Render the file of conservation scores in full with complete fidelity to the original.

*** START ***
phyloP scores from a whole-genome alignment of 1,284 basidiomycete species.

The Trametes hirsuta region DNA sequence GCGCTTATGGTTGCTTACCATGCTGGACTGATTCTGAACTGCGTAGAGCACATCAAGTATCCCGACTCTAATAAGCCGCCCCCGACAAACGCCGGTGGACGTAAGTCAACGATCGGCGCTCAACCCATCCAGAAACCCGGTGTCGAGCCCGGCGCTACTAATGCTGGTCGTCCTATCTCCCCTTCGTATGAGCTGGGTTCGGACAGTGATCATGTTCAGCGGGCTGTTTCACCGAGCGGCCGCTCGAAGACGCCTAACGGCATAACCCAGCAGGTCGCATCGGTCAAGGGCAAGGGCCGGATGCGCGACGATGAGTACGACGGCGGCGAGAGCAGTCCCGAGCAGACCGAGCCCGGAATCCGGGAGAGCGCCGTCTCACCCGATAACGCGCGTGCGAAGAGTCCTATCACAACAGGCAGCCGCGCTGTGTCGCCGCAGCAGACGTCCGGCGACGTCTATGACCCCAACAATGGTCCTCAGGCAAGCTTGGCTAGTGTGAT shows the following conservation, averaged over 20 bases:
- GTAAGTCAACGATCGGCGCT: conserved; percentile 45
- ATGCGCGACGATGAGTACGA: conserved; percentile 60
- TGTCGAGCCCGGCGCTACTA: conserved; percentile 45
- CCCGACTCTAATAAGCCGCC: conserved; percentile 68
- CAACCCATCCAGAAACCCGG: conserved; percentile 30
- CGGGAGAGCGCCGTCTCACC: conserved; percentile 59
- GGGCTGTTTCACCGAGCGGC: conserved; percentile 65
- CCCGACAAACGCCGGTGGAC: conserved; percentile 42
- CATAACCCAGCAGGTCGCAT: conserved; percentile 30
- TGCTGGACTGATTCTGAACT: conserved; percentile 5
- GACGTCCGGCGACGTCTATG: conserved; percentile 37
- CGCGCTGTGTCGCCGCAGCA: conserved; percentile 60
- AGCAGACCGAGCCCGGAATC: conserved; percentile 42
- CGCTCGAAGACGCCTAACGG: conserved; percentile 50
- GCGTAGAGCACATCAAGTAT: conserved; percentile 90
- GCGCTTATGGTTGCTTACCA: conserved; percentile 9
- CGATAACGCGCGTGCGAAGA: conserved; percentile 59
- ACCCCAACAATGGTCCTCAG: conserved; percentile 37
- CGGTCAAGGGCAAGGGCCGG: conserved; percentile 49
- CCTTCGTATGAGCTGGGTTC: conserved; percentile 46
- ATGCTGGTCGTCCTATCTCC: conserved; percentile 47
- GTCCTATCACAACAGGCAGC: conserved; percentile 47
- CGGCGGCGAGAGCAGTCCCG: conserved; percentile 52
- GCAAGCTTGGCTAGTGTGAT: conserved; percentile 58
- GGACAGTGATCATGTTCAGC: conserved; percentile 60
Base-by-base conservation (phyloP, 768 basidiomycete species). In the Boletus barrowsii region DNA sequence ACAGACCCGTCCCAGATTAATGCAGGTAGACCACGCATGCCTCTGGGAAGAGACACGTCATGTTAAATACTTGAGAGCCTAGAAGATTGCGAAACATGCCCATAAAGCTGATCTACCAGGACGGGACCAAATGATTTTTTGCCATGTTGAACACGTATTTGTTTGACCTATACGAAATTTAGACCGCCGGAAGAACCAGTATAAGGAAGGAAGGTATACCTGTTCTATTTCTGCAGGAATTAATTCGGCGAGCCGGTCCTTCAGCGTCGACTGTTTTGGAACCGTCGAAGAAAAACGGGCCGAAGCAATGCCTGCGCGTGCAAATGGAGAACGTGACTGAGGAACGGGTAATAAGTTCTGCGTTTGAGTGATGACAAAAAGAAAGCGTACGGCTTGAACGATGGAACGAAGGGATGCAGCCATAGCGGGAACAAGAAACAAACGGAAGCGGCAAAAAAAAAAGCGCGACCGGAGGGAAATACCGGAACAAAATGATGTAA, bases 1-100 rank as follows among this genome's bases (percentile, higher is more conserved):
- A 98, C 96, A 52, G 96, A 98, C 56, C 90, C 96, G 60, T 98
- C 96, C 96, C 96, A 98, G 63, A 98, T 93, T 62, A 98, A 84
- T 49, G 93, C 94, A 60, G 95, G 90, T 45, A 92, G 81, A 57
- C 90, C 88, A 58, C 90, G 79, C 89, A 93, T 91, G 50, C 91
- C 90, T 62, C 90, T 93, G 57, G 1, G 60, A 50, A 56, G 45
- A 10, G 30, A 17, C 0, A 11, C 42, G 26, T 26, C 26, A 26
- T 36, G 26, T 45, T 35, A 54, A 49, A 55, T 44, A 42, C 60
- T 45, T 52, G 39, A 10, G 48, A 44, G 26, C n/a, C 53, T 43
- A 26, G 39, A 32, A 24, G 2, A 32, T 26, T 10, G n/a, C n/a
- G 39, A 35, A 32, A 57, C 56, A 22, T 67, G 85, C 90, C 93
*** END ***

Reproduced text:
phyloP scores from a whole-genome alignment of 1,284 basidiomycete species.

The Trametes hirsuta region DNA sequence GCGCTTATGGTTGCTTACCATGCTGGACTGATTCTGAACTGCGTAGAGCACATCAAGTATCCCGACTCTAATAAGCCGCCCCCGACAAACGCCGGTGGACGTAAGTCAACGATCGGCGCTCAACCCATCCAGAAACCCGGTGTCGAGCCCGGCGCTACTAATGCTGGTCGTCCTATCTCCCCTTCGTATGAGCTGGGTTCGGACAGTGATCATGTTCAGCGGGCTGTTTCACCGAGCGGCCGCTCGAAGACGCCTAACGGCATAACCCAGCAGGTCGCATCGGTCAAGGGCAAGGGCCGGATGCGCGACGATGAGTACGACGGCGGCGAGAGCAGTCCCGAGCAGACCGAGCCCGGAATCCGGGAGAGCGCCGTCTCACCCGATAACGCGCGTGCGAAGAGTCCTATCACAACAGGCAGCCGCGCTGTGTCGCCGCAGCAGACGTCCGGCGACGTCTATGACCCCAACAATGGTCCTCAGGCAAGCTTGGCTAGTGTGAT shows the following conservation, averaged over 20 bases:
- GTAAGTCAACGATCGGCGCT: conserved; percentile 45
- ATGCGCGACGATGAGTACGA: conserved; percentile 60
- TGTCGAGCCCGGCGCTACTA: conserved; percentile 45
- CCCGACTCTAATAAGCCGCC: conserved; percentile 68
- CAACCCATCCAGAAACCCGG: conserved; percentile 30
- CGGGAGAGCGCCGTCTCACC: conserved; percentile 59
- GGGCTGTTTCACCGAGCGGC: conserved; percentile 65
- CCCGACAAACGCCGGTGGAC: conserved; percentile 42
- CATAACCCAGCAGGTCGCAT: conserved; percentile 30
- TGCTGGACTGATTCTGAACT: conserved; percentile 5
- GACGTCCGGCGACGTCTATG: conserved; percentile 37
- CGCGCTGTGTCGCCGCAGCA: conserved; percentile 60
- AGCAGACCGAGCCCGGAATC: conserved; percentile 42
- CGCTCGAAGACGCCTAACGG: conserved; percentile 50
- GCGTAGAGCACATCAAGTAT: conserved; percentile 90
- GCGCTTATGGTTGCTTACCA: conserved; percentile 9
- CGATAACGCGCGTGCGAAGA: conserved; percentile 59
- ACCCCAACAATGGTCCTCAG: conserved; percentile 37
- CGGTCAAGGGCAAGGGCCGG: conserved; percentile 49
- CCTTCGTATGAGCTGGGTTC: conserved; percentile 46
- ATGCTGGTCGTCCTATCTCC: conserved; percentile 47
- GTCCTATCACAACAGGCAGC: conserved; percentile 47
- CGGCGGCGAGAGCAGTCCCG: conserved; percentile 52
- GCAAGCTTGGCTAGTGTGAT: conserved; percentile 58
- GGACAGTGATCATGTTCAGC: conserved; percentile 60
Base-by-base conservation (phyloP, 768 basidiomycete species). In the Boletus barrowsii region DNA sequence ACAGACCCGTCCCAGATTAATGCAGGTAGACCACGCATGCCTCTGGGAAGAGACACGTCATGTTAAATACTTGAGAGCCTAGAAGATTGCGAAACATGCCCATAAAGCTGATCTACCAGGACGGGACCAAATGATTTTTTGCCATGTTGAACACGTATTTGTTTGACCTATACGAAATTTAGACCGCCGGAAGAACCAGTATAAGGAAGGAAGGTATACCTGTTCTATTTCTGCAGGAATTAATTCGGCGAGCCGGTCCTTCAGCGTCGACTGTTTTGGAACCGTCGAAGAAAAACGGGCCGAAGCAATGCCTGCGCGTGCAAATGGAGAACGTGACTGAGGAACGGGTAATAAGTTCTGCGTTTGAGTGATGACAAAAAGAAAGCGTACGGCTTGAACGATGGAACGAAGGGATGCAGCCATAGCGGGAACAAGAAACAAACGGAAGCGGCAAAAAAAAAAGCGCGACCGGAGGGAAATACCGGAACAAAATGATGTAA, bases 1-100 rank as follows among this genome's bases (percentile, higher is more conserved):
- A 98, C 96, A 52, G 96, A 98, C 56, C 90, C 96, G 60, T 98
- C 96, C 96, C 96, A 98, G 63, A 98, T 93, T 62, A 98, A 84
- T 49, G 93, C 94, A 60, G 95, G 90, T 45, A 92, G 81, A 57
- C 90, C 88, A 58, C 90, G 79, C 89, A 93, T 91, G 50, C 91
- C 90, T 62, C 90, T 93, G 57, G 1, G 60, A 50, A 56, G 45
- A 10, G 30, A 17, C 0, A 11, C 42, G 26, T 26, C 26, A 26
- T 36, G 26, T 45, T 35, A 54, A 49, A 55, T 44, A 42, C 60
- T 45, T 52, G 39, A 10, G 48, A 44, G 26, C n/a, C 53, T 43
- A 26, G 39, A 32, A 24, G 2, A 32, T 26, T 10, G n/a, C n/a
- G 39, A 35, A 32, A 57, C 56, A 22, T 67, G 85, C 90, C 93